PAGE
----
Faith and Culture: The 'Ratzingerian Marxists' and the 'Anthropological Emergency'
Our country would be better served if the Catholic Social Doctrine was better-known by our politicians, whether they be Catholic or not
Perhaps Americans can learn from the "Anthropological Emergency" manifesto and the efforts of the "Ratzingerian Marxists" Barcellona and Paolo. God knows that our fractured society has lost the ability to communicate sensibly on those things which ought to guide our life in common and our political life. The right and the left seem to yell past each other.
But faith is not so easily suppressed, and it sometimes finds admission and flowering in the least likely of souls. Recent events in Italy seem to prove this. It is an odd phenomenon, but some of the Italian communist party, including such notables as Pietro Barcellona and Paolo Sorbi, have appeared to have abandoned Marxism and entered into the Catholic fold.
The reason? Well, of course, God-who alone moves human hearts and gives the grace of faith. But God also uses human instruments, and in this case the human instrument appears to have been Pope Benedict XVI. For this reason, these Marxist converts to the faith have been called "Ratzingerian Marxists." Perhaps a better name would be "Ratzingerian Ex-Marxists."
Pietro Barcellona, formerly a professor of Philosophy of Law and the University of Catania, and a former member of the Italian Communist party (PCI), was known as an avid exponent of Marxist atheistic materialism. But in 2010, he stirred up quite a controversy when he announced his conversion to Catholicism. Apparently, after the collapse of the Berlin Wall in 1989, the staunch communist, materialist, and evolutionist walls that Barcellona had installed in his heart to keep out faith fell also.
At first, philosophical nihilism seized him, but the non-God of materialistic evolution gives no comfort to the soul. Life, and life's work become meaningless in a world which could just as well have done without you because it does not know you. "The coming into the world of a human being has no meaning in the evolutionary sequence," Barcellona has said.
Something else had to be found to give meaning to his life. God, of course, would make the cosmos friendly, since there would be a God behind the cosmos. But Barcellona distrusted religion, as he saw it as a sort of "pure psychological projection," a comforting opiate perhaps, but no more.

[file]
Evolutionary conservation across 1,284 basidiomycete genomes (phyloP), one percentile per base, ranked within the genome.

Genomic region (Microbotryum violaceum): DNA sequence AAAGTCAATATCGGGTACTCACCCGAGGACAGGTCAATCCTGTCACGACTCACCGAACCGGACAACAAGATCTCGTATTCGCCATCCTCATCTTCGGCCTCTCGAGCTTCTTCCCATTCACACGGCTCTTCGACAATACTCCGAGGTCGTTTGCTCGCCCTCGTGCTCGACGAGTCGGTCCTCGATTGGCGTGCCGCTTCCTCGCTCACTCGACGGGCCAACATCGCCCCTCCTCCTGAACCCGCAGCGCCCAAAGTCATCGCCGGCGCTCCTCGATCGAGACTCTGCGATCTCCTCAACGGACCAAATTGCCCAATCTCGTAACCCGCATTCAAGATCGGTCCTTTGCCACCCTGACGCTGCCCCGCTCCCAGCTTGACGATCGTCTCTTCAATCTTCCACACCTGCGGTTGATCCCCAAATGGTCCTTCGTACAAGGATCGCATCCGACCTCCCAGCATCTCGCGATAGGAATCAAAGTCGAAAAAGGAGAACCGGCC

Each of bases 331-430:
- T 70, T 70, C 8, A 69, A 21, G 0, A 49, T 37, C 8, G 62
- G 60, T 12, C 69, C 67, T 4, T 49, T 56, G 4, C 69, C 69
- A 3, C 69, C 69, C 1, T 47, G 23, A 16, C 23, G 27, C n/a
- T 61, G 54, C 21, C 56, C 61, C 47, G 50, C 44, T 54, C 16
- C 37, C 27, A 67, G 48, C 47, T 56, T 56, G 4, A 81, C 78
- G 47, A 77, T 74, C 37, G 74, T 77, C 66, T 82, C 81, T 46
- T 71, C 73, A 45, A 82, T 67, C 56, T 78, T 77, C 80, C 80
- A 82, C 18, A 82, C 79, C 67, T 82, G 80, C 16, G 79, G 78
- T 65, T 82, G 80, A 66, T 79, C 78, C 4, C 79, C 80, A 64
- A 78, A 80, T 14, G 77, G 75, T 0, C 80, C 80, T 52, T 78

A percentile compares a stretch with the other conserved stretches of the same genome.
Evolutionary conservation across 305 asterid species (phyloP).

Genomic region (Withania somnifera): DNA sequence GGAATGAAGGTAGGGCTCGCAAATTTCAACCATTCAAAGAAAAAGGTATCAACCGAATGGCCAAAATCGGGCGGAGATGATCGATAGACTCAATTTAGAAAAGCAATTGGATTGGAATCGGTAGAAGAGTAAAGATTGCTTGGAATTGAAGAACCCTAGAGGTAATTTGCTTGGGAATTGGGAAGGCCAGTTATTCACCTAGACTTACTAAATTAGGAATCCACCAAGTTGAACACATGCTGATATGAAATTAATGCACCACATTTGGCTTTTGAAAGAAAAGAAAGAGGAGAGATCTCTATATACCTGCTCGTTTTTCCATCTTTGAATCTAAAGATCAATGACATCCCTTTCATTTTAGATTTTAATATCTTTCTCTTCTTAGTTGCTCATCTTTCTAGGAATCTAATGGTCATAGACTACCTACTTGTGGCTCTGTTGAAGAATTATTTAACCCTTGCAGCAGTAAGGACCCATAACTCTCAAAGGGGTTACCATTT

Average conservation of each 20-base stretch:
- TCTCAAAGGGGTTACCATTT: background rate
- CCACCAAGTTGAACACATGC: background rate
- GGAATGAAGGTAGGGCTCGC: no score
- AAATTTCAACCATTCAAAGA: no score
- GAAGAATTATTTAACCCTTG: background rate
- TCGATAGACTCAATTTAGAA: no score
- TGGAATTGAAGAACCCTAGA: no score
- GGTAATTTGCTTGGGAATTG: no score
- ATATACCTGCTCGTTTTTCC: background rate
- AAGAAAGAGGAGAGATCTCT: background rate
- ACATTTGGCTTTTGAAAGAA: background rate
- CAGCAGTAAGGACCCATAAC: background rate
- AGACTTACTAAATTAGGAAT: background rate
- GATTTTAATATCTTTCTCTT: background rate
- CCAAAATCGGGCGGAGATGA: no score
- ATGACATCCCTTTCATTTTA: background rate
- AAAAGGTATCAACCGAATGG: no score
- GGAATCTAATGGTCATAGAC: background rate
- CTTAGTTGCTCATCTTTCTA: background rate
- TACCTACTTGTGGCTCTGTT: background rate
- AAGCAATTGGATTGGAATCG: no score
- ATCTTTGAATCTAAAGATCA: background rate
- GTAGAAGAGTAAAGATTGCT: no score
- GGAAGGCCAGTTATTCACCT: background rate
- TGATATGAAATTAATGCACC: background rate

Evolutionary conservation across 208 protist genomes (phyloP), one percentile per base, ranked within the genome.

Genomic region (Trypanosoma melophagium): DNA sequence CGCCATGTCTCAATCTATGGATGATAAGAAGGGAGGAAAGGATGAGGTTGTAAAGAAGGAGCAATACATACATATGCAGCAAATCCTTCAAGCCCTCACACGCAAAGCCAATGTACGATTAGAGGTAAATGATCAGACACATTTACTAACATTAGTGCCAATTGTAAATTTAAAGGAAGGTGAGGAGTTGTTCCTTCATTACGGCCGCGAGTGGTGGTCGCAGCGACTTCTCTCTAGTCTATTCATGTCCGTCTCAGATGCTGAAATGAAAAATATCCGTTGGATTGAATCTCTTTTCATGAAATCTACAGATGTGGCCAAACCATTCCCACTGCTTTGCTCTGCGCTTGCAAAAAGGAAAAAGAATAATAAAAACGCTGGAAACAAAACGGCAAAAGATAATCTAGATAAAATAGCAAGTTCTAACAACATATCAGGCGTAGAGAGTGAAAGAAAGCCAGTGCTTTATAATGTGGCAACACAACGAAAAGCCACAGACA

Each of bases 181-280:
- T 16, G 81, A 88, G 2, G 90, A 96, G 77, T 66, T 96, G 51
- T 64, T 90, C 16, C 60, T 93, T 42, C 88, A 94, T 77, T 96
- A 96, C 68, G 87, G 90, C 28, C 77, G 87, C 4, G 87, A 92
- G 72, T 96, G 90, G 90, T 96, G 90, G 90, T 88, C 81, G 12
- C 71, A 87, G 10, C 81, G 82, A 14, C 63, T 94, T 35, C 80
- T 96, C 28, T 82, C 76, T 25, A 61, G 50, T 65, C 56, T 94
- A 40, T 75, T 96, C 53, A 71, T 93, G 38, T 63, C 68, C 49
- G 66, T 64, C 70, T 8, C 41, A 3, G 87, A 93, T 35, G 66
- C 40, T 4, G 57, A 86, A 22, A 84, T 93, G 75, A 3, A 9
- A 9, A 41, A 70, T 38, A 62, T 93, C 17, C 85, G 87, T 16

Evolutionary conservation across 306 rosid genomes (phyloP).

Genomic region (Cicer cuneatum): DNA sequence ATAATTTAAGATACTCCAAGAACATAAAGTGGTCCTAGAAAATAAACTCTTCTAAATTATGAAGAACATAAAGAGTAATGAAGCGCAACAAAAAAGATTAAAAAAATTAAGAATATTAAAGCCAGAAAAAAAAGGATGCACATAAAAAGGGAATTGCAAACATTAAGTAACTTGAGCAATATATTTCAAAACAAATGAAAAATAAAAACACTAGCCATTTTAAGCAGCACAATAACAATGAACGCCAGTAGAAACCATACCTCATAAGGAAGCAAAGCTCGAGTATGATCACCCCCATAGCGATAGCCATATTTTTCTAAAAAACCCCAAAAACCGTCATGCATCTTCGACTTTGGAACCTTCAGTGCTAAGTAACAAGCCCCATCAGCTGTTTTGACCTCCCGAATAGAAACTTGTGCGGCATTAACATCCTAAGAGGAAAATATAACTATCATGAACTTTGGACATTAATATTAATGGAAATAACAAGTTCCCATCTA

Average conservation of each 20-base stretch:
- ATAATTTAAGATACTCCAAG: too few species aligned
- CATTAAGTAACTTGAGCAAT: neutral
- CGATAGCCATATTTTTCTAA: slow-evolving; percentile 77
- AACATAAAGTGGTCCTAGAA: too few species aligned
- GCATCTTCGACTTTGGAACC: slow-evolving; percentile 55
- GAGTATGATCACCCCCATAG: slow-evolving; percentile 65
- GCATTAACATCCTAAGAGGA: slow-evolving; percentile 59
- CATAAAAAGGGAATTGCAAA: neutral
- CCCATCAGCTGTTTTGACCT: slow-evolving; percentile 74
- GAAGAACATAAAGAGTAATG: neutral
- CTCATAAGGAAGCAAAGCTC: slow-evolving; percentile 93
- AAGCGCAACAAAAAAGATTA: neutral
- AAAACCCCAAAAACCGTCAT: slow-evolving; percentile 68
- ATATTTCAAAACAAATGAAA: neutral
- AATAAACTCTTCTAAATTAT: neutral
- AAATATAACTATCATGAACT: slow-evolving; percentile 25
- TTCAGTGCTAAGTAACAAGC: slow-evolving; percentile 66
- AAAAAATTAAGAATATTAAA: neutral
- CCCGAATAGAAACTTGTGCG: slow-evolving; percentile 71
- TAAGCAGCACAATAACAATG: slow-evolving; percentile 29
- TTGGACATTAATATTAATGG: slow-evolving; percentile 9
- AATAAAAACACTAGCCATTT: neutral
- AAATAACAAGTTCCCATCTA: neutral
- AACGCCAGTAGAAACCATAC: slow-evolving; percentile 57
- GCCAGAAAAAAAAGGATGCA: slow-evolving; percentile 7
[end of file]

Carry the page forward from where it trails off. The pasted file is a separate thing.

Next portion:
Eventually, however, Barcellona came to see that this cannot be said about Christianity. "I was struck emotionally by the Gospel of Jesus Christ. The birth of Christ, in fact, is an epochal rupture in the traditional way of seeing the relationship between God and the world, between what is divine and what is human. It presents an absolute discontinuity with respect to all hypotheses regarding the understanding of God in all other religions."
Christ is the "zero point" of history: God and man met in one person. Jesus is a historical fact, and not any psychological projection or dream induced by opiates.
In 2010, Barcellona wrote about his experience in a book entitled Encounter with Jesus.
Paolo Sorbi, former professor of sociology, is also a former Marxist and former member of the Italian Communist party and convert to the Catholic faith. He currently heads up the Pro-Life office of the Archdiocese of Milan, and is the program manager of the Italian Catholic radio station, Radio Maria.
Barcellona and Sorbi, along with two other post-Marxist thinkers, the professor of history, Giuseppe Vacca, a philosopher and political scientist, Mario Tronti, joined forces in publishing a manifesto directed to the Italian left entitled "Anthropological Emergency: Towards a New Alliance Between Believers and Non-Believers." It was published in the Avvenire magazine on October 16, 2011, and it created a tremendous stir on the left.
The focus of the manifesto is on the serious threat to humanity based upon the technological manipulation of life through genetic manipulation and artificial conception. It stresses the need for the left to take seriously the threat to mankind by these technologies, to dialogue with the Catholic Church and seriously consider the the anthropological and bioethical teachings of Benedict XVI, especially those with which he was responsible while Prefect of the Congregation of the Doctrine of the Faith, such as Donum vitae, and Dignitas personae.
"The manipulation of life" the manifesto begins, "originating in the developments of technology and of the violence inherent in the processes of globalization in the absence of a new international order, puts us in the presence of an unprecedented anthropological emergency. This ...
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